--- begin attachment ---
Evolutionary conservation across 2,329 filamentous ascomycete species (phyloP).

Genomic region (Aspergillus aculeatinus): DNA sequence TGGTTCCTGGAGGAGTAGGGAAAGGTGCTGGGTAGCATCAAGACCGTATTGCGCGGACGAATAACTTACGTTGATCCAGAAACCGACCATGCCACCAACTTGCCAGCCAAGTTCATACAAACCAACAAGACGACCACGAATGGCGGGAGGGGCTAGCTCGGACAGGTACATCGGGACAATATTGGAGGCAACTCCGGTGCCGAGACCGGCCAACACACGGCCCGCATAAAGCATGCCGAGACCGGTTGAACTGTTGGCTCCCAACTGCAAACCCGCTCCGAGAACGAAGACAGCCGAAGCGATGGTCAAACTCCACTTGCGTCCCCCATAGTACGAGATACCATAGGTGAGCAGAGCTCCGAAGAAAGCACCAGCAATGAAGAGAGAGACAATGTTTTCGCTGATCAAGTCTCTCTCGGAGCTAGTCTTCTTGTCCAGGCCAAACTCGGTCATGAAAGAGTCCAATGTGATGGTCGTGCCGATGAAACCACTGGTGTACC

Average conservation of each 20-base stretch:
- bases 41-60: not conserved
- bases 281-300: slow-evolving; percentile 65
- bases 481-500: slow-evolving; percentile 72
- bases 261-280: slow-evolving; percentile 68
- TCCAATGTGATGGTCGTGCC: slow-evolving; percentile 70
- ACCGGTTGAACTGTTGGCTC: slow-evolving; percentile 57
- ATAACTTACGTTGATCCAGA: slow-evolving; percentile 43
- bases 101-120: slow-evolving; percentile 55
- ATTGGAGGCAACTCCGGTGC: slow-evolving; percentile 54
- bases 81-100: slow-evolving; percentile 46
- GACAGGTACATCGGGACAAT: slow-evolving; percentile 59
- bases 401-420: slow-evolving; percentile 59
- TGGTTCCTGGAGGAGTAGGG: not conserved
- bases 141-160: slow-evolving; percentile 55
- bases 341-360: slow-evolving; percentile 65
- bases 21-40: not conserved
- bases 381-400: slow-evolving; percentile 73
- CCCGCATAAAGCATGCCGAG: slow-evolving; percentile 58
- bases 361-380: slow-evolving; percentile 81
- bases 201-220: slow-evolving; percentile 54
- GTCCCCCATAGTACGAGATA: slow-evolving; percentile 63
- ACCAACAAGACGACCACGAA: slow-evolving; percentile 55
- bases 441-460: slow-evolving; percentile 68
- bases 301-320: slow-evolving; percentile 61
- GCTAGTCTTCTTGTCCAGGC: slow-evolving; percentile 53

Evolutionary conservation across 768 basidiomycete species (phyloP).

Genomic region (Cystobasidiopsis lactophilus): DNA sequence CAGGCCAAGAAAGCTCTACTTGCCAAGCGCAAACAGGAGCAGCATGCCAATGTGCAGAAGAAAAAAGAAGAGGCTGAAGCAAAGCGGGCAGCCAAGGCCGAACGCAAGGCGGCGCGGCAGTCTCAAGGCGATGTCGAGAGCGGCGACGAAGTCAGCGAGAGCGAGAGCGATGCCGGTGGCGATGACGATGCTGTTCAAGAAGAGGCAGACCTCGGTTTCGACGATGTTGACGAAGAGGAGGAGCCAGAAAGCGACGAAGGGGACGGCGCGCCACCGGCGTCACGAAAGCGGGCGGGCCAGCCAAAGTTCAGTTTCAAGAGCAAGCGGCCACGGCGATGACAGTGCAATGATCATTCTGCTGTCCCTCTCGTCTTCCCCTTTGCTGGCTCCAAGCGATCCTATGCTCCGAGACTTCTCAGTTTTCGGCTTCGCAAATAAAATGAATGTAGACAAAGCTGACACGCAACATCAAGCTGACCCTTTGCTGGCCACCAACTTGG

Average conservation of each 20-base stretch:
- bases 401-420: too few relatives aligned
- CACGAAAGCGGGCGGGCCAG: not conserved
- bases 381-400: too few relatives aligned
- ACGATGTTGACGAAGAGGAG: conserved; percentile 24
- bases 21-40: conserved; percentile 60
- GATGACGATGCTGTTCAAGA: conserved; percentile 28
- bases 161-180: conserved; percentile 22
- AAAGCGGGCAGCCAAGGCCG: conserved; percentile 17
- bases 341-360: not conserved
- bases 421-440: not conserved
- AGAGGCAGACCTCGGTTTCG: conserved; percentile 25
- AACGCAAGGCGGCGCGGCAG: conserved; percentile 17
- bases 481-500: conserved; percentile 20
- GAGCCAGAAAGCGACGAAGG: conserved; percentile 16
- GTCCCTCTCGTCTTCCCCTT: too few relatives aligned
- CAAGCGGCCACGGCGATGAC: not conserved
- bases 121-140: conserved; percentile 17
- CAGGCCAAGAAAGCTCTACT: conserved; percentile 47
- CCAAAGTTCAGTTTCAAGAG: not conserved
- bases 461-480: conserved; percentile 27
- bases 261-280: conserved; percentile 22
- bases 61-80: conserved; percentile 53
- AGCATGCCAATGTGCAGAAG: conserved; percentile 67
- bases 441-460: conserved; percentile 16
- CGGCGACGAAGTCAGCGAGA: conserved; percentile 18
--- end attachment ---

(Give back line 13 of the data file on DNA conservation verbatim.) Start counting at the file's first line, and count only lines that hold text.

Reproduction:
- bases 81-100: slow-evolving; percentile 46